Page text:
IBM already had these technologies and needed to find a way to provide them to these retailers. The challenge for IBM was first to address the price point of the IBM hardware so that it would be competitive with hardware sourced from the low-cost vendors. To accomplish this, IBM had to break away from its traditional model of allowing the attachment of virtually any combination of products through a complicated configuration process. IBM also had to be sure to identify the appropriate feature codes, representing not only the specific devices, but all prerequisites such as additional power supplies, cover plates, cables, etc. To accomplish this, IBM introduced competitively priced POS registers that are virtually non-upgradeable. These devices come in a limited number of "bundles" that match the configurations of the most commonly requested devices. This ensures that the devices are properly configured without the need to involve the expertise of an IBM sales representative. The limited number of standard configuration options serves not only to simplify the ordering process, but also to reduce the cost of the equipment to the customer.
To handle distribution of the hardware to the small and medium-sized retailers that need only a small number of POS devices, IBM set up several companies to act as distributors for the IBM hardware. In this way, IBM continues to ship its hardware in large quantities, while making it available in appropriate quantities to the smaller customers. To be able to sell its hardware in these small quantities, IBM had to find a mechanism to let prospects know that IBM hardware is now affordable and available to small and medium-sized retailers. To this end, IBM established an online Business Partner Application Showcase that features solutions from Business Partners that incorporate the IBM offerings.
In order for IBM to endorse solutions built by their Business Partners, a method was needed to separate problems within a software application (which affect the POS devices) from actual hardware issues. To accomplish this, IBM established a "Store Proven" program that led to today's "Ready for Retail" designation for those applications that pass an extensive IBM certification process. In this way, IBM can ensure that all of the features of the hardware will work properly when the customer installs the Business Partner application in conjunction with IBM hardware.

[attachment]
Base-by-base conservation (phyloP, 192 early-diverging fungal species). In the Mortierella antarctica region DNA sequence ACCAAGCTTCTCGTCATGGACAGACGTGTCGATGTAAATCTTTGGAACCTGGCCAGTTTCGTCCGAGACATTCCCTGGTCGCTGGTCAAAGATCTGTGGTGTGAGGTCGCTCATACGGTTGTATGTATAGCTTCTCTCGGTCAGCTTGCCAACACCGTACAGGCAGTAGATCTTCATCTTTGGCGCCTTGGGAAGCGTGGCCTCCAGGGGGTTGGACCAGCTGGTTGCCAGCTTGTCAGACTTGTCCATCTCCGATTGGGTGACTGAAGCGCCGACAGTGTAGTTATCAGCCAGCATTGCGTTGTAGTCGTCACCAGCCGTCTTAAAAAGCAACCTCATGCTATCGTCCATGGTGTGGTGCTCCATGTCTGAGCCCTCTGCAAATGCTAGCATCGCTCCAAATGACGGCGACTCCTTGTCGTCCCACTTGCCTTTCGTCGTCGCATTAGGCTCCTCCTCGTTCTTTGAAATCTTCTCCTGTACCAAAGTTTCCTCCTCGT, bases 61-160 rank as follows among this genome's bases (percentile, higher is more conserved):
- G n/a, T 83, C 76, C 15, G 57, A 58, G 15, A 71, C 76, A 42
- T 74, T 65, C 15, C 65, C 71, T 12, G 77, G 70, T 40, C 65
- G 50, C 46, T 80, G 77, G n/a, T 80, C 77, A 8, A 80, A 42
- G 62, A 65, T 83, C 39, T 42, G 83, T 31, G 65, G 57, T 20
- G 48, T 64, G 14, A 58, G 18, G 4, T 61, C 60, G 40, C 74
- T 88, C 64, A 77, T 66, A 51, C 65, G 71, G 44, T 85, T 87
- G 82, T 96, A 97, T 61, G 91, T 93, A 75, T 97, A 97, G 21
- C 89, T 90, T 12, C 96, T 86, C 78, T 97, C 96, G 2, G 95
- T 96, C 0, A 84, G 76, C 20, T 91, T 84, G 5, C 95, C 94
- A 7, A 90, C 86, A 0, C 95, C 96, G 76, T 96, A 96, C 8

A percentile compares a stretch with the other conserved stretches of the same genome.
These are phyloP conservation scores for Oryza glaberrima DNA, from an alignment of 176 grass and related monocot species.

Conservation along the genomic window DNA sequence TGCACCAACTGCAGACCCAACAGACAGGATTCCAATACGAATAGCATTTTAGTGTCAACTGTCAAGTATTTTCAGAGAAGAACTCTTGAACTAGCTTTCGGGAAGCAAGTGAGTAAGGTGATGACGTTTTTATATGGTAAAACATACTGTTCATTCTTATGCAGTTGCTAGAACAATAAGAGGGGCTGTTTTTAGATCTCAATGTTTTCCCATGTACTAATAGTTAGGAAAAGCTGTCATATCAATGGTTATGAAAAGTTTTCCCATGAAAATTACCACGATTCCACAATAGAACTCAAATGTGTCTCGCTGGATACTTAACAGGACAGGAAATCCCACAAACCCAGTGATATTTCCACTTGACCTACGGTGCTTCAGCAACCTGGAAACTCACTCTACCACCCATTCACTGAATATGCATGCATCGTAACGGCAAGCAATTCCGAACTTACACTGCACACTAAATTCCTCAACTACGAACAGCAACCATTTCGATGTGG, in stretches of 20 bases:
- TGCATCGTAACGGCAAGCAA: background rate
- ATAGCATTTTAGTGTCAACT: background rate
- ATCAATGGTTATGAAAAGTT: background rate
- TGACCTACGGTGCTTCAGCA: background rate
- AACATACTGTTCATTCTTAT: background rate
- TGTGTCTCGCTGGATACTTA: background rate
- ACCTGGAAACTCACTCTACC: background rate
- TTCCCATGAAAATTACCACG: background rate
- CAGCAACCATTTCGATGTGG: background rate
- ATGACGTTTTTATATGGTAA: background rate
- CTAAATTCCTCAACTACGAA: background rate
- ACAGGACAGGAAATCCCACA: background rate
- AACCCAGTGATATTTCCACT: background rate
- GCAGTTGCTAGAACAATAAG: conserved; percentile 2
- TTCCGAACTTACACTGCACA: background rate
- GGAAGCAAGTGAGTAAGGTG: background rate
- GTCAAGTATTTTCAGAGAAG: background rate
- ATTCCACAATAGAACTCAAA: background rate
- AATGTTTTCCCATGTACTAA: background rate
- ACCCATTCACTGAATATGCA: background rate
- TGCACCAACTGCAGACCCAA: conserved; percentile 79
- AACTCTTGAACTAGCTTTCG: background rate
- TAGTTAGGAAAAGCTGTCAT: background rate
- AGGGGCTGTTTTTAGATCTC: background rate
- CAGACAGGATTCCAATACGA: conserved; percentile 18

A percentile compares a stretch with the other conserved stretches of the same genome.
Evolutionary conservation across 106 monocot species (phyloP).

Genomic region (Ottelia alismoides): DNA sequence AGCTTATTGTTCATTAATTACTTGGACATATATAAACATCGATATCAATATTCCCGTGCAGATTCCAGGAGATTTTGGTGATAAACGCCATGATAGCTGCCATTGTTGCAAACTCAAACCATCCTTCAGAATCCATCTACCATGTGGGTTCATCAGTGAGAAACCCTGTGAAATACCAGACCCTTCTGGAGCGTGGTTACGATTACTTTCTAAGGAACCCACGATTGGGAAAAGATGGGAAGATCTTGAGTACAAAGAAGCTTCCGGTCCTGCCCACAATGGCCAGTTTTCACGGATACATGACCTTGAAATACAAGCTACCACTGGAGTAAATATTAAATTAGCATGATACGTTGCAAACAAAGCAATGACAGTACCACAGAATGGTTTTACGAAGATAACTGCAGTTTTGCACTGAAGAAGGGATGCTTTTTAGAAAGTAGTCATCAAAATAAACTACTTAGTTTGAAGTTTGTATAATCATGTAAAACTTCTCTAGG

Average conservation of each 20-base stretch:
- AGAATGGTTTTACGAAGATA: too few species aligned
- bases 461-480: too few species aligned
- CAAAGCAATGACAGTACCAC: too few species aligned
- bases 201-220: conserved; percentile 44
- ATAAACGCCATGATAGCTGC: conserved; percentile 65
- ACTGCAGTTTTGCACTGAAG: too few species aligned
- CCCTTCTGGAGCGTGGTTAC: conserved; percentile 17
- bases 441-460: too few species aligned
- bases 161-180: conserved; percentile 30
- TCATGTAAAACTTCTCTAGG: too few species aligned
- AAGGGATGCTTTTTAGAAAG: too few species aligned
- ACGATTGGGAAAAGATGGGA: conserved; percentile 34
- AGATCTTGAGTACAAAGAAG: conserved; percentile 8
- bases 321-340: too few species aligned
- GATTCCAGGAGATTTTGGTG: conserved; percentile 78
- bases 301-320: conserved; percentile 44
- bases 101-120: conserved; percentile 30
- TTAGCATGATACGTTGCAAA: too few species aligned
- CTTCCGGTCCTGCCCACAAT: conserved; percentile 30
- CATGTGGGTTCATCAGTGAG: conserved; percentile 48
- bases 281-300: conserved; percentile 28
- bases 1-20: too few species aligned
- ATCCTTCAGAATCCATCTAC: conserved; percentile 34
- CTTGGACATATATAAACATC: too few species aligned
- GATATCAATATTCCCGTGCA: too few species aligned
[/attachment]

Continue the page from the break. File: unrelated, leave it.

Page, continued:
To control the distribution of IBM hardware to small and medium-sized retail establishments, IBM established a contractual requirement with the resellers stipulating that only certified software resellers can provide IBM hardware and only when it is used in conjunction with the certified software. This policy serves to increase customer satisfaction with IBM hardware.
The "Ready for Retail" designation provides the customers with the peace of mind that they are acquiring a solution that will provide the capabilities they seek. The Business Partner Application Showcase, in conjunction with the sales and marketing efforts of the Business Partners themselves, has served to open up the small to medium-sized retail establishment channel to IBM. In total, this represents a significant new market to IBM and, equally important, has opened the door to quality POS hardware and software solutions for the smaller retailers. IBM has truly stepped up and met the challenge of providing IBM solutions to small and medium-sized retailers.
Robert Fish is the President of Responsive Data Systems Corporation, authors of Competitive Edge POS software for the IBM iSeries/400. Competitive Edge is an IBM-certified "Ready for Retail" application that allows retailers to run their operations on a single platform by seamlessly integrating POS with whatever back office software is chosen. Responsive Data Systems' POS solutions are running in retail establishments with as few as one store and as many as 165 stores throughout the United States and Canada. Learn more about Responsive Data Systems' many POS solutions at www.rdscorp.com.